Phil: According to Twitter, in every Olympic event, alongside the competitors, there should be a normal person taking part to show just how amazing the athletes are.
Imagine the scene – Usain Bolt sets off in lane 4 for the 100 metres. In lane 9 (refered to as the “slow lane” by the press) I start running as well. 9.something seconds later, Bolt is jumping up and down on the finish line. 30 seconds later he’s swathed in the Jamaican flag and doing the lightening bolt pose while I’ve sat down on a tartan travelling rug half-way along the track for a rest and perhaps a refreshing cup of tea and cake. Wouldn’t that be a good idea ?
(Note: It has to be me being average. Candice could actually run that far properly and anyway would probably give Bolt a look before the starting gun that says, “Run faster than me buddy and you’ll need a rubber glove to retrieve your medal.)
The thing is, that without this “improvement”, all the runners exist in their own special world. You look into the bubble and don’t see unfit and chubby reality, just lithe, toned and healthy humans. It’s just like reading a book and being asked by the author to forget about the world outside the page. Tolkien painted The Shire so well that anyone immersed in the story is filling their heads with a mental picture. Should a reader be muttering, “There are no such things as goblins or elves.” than he or she isn’t going past chapter one.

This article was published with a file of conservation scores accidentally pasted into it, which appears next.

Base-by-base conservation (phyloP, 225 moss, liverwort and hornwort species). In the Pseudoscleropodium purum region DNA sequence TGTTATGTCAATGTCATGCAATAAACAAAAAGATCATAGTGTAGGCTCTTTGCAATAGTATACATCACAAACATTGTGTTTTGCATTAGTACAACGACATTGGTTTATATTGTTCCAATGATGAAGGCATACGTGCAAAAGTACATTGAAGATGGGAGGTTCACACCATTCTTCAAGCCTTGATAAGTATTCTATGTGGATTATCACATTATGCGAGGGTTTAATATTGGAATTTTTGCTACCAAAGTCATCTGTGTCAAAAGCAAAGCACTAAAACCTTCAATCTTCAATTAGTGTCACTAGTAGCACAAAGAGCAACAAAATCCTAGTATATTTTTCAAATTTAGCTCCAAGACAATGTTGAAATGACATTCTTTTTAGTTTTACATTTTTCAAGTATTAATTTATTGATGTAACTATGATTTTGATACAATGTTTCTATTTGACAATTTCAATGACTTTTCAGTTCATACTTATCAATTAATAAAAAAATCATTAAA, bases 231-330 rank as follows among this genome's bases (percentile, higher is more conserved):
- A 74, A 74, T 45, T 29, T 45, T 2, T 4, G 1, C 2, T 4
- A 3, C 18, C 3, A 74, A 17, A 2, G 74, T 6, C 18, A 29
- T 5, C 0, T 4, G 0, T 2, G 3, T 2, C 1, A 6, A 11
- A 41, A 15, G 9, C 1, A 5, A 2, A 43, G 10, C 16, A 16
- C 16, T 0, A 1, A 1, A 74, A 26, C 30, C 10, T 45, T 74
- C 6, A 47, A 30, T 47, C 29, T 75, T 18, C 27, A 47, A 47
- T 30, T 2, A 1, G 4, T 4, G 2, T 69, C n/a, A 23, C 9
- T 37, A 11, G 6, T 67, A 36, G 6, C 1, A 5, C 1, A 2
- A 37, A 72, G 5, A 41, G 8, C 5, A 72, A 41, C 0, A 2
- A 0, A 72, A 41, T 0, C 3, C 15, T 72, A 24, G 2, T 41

If real people do wander into the story, such as in the Chronicles of Narnia, the plot relies on the imaginary world overpowering the real world like a gold medal judo player. Those kids had to quickly become part of the fantasy – mind you, entering the world via the back of a wardrobe is a pretty good start !
For a story to work, the unreal world has to exist. In a book, initially it is in the writers head. For the Olympics, it’s in a stadium. Both have a rarefied atmosphere that can’t exist outside its special container. Back in the real world, athletics is hard work and pain and training and sweat and early starts. Even Jessica Ennis goes to the supermarket. Outside a writers head, the imaginary world is merely scribblings in a notepad and (in our case) chats in pubs, cafes and occasionally offices but inside it, real people live eventful lives.
Both (hopefully) culminate in success and adulation, either with medals or a prominent place in a Waterstones window and best of all, the one I’m involved in doesn’t require wearing Lycra.